13. Except it totally did work? It did everything they were hoping it would. They went back in time and fixed the Thanos problem, then Cap went back in time to (seemingly) fix the timeline problems. It worked. They got what they wanted. To put it another way - do any of the Avengers think that using the time machine wasn't a good idea in retrospect? Of course not - it was a great idea. So far, we haven't seen any negative consequences. Is it possible they've screwed over some other parallel timeline? Maybe! But they don't seem too worried about that possibility at the end of the movie. Why wouldn't they use the time machine to fix the next catastrophe when it worked so well this time? I mean, I think it will turn out that there are more problems than they're currently aware of - the Loki thing being a big one - but as of right now, there's no reason for them not to use the time machine again. And that's an issue that will have to be addressed, since you don't want the "why don't they just use the time machine?" question hanging over everything.
  14. I was surprised to see some people (several pages back) say that the time travel in Endgame makes it less likely that Kang is the next big bad. To me, that makes it more likely. The good guys now have a time machine. So now anytime anything bad happens, the question will be "Why not just go back in time and reverse it?" The MCU is going to need to close that loophole. They'll need to show that messing with the timeline has really bad consequences in order to explain why they don't do it anymore. That doesn't require Kang, but he'd be one way to get there.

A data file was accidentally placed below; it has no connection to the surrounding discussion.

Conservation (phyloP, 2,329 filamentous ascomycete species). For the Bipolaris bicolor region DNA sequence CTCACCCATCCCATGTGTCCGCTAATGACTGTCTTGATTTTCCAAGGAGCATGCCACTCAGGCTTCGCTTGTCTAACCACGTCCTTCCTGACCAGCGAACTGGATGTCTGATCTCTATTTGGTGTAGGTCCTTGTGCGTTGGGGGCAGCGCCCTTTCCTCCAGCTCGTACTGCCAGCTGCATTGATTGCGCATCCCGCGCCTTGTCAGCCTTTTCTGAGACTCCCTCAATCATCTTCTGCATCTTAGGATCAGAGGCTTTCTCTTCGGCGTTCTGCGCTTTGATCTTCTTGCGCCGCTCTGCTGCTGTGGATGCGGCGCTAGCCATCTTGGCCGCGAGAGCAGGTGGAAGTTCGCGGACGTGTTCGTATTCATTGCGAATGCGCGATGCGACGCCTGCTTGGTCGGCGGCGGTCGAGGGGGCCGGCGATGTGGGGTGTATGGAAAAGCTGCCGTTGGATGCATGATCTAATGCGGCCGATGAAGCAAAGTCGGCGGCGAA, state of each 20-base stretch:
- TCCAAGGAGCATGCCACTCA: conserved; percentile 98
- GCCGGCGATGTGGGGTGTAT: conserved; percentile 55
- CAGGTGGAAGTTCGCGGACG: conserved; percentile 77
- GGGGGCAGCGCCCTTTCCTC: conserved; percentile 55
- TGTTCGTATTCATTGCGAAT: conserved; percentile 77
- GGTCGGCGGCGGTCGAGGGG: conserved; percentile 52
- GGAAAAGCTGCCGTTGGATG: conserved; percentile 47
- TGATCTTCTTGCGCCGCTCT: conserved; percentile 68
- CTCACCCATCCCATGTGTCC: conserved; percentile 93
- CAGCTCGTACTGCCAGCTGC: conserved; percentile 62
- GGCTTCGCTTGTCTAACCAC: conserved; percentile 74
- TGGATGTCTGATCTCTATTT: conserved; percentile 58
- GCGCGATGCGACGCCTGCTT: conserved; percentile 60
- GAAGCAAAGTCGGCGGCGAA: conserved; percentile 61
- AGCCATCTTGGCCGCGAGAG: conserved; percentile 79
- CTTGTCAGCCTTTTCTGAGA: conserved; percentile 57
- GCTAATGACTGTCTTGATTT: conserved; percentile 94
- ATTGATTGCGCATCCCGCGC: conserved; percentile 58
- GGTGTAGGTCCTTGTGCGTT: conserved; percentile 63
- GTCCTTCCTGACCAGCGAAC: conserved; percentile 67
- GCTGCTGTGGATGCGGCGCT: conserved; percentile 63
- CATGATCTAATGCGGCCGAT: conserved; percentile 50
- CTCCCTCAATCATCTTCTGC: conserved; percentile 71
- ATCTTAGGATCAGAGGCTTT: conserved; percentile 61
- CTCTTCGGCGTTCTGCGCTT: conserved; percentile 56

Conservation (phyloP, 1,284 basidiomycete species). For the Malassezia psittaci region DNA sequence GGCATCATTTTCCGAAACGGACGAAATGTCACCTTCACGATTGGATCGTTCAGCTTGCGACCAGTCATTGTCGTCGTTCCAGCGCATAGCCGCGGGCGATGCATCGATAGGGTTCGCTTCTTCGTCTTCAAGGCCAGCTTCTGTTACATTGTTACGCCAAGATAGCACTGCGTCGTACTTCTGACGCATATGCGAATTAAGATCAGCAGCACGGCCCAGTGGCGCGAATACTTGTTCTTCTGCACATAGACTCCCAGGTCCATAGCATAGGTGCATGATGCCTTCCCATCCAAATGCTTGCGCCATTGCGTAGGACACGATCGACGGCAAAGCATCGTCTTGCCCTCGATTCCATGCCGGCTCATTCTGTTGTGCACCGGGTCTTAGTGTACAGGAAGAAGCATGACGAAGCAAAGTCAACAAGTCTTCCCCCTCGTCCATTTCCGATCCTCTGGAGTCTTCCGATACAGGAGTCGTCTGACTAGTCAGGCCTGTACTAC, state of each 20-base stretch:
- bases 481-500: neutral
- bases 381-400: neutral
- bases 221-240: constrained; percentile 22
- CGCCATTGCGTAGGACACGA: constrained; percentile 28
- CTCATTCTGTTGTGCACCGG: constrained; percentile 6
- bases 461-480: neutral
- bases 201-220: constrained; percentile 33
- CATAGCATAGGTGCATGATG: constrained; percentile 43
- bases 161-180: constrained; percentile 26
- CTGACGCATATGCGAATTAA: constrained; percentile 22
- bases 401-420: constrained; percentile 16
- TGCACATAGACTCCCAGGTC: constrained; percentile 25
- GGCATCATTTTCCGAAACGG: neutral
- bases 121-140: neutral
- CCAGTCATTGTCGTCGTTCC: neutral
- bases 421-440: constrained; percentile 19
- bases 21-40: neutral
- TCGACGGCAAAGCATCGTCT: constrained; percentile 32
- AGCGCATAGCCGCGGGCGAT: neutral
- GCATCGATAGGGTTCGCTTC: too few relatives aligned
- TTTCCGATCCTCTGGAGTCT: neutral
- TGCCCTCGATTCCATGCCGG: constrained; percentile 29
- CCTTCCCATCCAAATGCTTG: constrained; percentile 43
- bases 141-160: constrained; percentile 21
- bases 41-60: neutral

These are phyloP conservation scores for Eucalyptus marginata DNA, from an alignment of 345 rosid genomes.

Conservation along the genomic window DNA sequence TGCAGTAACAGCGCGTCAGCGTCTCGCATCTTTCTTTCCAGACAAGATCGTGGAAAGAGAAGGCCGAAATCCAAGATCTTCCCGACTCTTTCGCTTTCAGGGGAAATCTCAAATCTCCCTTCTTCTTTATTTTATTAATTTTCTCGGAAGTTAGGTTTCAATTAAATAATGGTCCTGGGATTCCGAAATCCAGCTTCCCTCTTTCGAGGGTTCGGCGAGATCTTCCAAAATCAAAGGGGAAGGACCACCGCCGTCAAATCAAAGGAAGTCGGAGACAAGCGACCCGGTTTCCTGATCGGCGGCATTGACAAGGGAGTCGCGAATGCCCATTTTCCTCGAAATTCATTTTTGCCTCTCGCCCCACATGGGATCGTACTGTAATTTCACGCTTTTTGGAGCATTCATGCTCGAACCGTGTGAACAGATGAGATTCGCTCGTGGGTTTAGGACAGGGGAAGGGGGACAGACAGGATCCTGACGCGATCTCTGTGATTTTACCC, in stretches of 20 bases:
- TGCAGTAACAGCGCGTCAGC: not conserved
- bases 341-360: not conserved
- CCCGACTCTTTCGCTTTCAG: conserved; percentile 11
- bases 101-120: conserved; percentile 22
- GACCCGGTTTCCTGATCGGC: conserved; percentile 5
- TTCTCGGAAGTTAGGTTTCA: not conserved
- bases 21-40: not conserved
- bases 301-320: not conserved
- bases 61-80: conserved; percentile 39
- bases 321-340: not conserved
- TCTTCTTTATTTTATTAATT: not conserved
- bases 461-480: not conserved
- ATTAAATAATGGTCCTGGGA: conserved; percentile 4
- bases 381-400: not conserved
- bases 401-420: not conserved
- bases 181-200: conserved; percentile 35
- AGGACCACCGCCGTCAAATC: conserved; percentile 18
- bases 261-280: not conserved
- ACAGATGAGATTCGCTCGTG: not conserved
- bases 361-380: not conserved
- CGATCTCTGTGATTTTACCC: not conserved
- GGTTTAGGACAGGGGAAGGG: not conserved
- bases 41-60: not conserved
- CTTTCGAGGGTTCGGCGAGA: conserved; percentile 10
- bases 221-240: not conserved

15. I feel like they had a nice metaphor with the killing of Rhaegal -- who was barely able to fly -- as a symbol of Dany's foolish failure to wait and allow her forces to heal up. But the way it played out didn't even involve Rhaegal's weakened state. There are a bunch of ways they could have blocked out the Euron ambush that would have been better logically and thematically. After the Night King was killed, I was thinking that the only logical thing for the Dany crew to do would be to wait. They needed to heal up, re-stock, re-arm, etc. Nobody was saying that they needed to get to King's Landing ahead of the winter, right? I'd have liked it if the Golden Company was still assembling and getting ready to head off to King's Landing and the Dany group was trying to get to King's Landing first, with the idea that if things were well in hand by the time the Golden Company got there, the GC would realize they weren't going to get paid by Cersei and turn around. That said, I can buy Niners' explanation - that Dany feels like the clock is ticking before people decide they want Jon on the throne instead of her. But it's harder to buy that Dany's people would accept it so easily. She didn't even give any sort of plausible excuse, and nobody said "But why?". I guess that will likely play into the schism between Dany and her people, but I wish she'd had some sort of cover story, even if it's not a great one.